Macedonia has adopted a proactive approach to attracting FDI, and the strategy is paying off. Vele Samak, Minister for Foreign Direct Investments, has been leading the country’s foreign-investment drive for the past eight years. He had previously worked in the US generating business development for Microsoft and has in-depth understanding of the needs of global companies. He discusses Macedonia’s investment appeal.
European Times: What is your role as Minister for FDI?
Vele Samak: The Prime Minister wanted someone with private-sector experience who would take a practical approach to attracting FDI by going out there and meeting executives and convincing them to consider Macedonia. In my eight years as minister, I have had more than 2,000 direct meetings with potential investors in Europe, North America and Asia, and these meetings have generated around 100 FDI projects, eight of them very large.
European Times: What are some of Macedonia’s recent FDI projects?
Vele Samak: Large projects, in both capital investments and job creation, include a 2007 investment by Johnson Matthey, an investment by Germany’s Kromberg & Schubert which created 2,200 jobs, a project by Draxl Maier which created 4,800 jobs, and an investment by Van Hool, a Belgian manufacturer of premium buses which chose Macedonia as the site of its first manufacturing facility outside Belgium. Our ministry recently got the green light for an investment by a Fortune 500 US automotive supplier which will set up operations in Macedonia and employ around 2,500 people. This will be the second-biggest foreign company investing in Macedonia after Johnson Controls. Recent FDI projects by eight or nine companies have generated more than 10,000 jobs and €1 billion in exports.
European Times: What is the secret of your success in attracting such significant FDI?
Vele Samak: Our strategy has been to go deep with the companies we meet. We spend a lot of time with each executive to learn about each company’s strategies, how that company might fit into Macedonia’s economy and what we can do to help. This approach has given us credibility among investors. We also narrowed our focus to concentrate on key sectors. When we meet potential investors, we explain everything about investing in Macedonia, including logistics, local suppliers and partners. The next step is to host the investor on a visit to Macedonia where we arrange as many meetings as possible with local officials and business leaders.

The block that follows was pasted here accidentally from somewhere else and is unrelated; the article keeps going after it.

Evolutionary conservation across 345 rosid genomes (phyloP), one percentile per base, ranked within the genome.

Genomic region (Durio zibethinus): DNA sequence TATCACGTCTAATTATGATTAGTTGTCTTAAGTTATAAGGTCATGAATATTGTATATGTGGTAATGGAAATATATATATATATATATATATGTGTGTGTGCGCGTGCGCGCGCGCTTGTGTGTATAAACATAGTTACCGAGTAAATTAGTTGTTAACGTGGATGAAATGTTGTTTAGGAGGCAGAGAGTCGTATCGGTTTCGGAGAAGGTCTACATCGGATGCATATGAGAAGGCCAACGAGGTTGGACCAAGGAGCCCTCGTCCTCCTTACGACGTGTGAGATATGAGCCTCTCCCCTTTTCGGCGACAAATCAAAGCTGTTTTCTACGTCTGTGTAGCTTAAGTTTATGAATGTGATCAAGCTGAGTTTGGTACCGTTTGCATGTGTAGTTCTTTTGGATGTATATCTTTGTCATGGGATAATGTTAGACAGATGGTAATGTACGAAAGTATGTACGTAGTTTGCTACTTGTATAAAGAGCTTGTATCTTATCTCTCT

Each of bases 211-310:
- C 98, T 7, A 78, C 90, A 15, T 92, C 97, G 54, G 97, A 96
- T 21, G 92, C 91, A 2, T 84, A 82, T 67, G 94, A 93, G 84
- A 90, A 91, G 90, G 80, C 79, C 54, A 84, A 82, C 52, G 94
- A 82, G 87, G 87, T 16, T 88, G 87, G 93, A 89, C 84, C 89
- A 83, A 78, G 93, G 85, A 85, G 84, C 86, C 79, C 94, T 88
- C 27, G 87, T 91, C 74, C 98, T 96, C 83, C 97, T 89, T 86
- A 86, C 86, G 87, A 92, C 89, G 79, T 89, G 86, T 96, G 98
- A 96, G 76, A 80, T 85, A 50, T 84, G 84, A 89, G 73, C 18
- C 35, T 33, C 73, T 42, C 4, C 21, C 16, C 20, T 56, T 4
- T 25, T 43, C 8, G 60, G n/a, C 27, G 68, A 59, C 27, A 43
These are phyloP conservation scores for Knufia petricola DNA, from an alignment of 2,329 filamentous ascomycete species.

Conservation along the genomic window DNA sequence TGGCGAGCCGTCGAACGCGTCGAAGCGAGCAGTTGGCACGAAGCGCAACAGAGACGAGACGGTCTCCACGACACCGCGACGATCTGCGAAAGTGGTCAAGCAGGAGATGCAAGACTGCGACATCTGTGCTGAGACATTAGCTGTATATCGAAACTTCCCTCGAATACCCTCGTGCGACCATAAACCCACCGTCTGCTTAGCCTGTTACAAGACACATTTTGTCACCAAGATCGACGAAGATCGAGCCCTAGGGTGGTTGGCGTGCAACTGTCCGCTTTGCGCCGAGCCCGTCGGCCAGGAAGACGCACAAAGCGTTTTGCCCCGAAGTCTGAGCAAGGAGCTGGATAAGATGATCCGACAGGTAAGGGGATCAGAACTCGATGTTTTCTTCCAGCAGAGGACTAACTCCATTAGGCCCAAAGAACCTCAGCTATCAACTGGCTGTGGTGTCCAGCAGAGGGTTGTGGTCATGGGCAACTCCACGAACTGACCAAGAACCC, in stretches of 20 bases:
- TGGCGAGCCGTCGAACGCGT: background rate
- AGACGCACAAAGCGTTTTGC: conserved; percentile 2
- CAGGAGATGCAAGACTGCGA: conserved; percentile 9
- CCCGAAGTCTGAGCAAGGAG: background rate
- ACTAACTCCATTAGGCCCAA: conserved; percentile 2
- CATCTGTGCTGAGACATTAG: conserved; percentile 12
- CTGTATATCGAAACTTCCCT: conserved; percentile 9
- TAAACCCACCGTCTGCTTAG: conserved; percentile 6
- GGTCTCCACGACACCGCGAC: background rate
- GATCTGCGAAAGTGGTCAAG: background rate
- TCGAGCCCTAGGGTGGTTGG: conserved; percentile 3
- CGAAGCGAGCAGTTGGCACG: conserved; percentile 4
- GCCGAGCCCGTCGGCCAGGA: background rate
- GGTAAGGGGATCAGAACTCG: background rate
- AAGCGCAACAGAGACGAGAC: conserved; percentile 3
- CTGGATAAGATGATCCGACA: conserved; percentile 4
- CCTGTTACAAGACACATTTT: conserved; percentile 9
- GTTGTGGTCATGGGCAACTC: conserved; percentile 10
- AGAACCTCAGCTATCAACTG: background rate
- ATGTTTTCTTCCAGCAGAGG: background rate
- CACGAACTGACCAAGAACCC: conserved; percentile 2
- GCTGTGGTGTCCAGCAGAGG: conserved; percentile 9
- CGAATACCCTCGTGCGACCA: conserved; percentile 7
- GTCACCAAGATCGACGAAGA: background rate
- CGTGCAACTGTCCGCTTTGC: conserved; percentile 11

European Times: What kinds of investments are you looking for?
Vele Samak: We are focusing on Greenfield projects, both for manufacturing and for business-process-outsourcing. For investments in manufacturing, Macedonia offers advantageous costs and good logistics connections to EU markets. Concerning BPO, Macedonia offers flexibility, costs comparable to India’s, and multilingual human resources with knowledge of European markets and cultures. Several potential investors are currently looking into establishing manufacturing facilities or call centres in Macedonia. My personal objectives included developing closer collaboration between foreign and domestic companies and ensuring that foreign investments result in technological advancement and higher-quality, skilled jobs.
European Times: Why should investors choose Macedonia over neighbouring countries?
Vele Samak: Labour, construction and operating costs are lower in Macedonia. In addition, Macedonia has a very business-friendly and accessible government and, as a small country, can provide the best possible services. The World Bank’s “Doing Business” report has ranked Macedonia among the world’s top countries for many years and recently raised Macedonia’s ranking based on the country’s upgraded standards and streamlined business processes. FDI projects employ around 20,000 people in Macedonia and we want that total to rise exponentially.
European Times: What are your main challenges in attracting FDI?
Vele Samak: Macedonia is a small country and has to work hard to get a place at the table. In addition, some potential investors are worried about corruption. The Macedonian government is dedicated to eliminating corruption through new laws, penalties, stronger enforcement and accessibility. Providing foreign investors with accessibility to government leaders at the highest level, including the Prime Minister, is a good way to combat corruption. We have had no corruption issues with foreign investors so far and we intend to keep it that way.
European Times: What is your vision for FDI in Macedonia in the future?
Vele Samak: Given the current difficult conditions for enterprises in Europe, Macedonia has an advantage because of its attractive costs. I anticipate growth in FDI in ICT and related industries, production of medical equipment and other sectors in which Macedonia can be more and more competitive. I hope that by 2020 Macedonia will be the home of many more companies employing the latest technologies and offering job opportunities for skilled engineers and other highly-trained professionals.
European Times: What is your personal message to potential investors?
Vele Samak: For the cost of a ticket to visit Macedonia for two or three days, you will discover a wealth of opportunities here. You will never regret taking a closer look at Macedonia.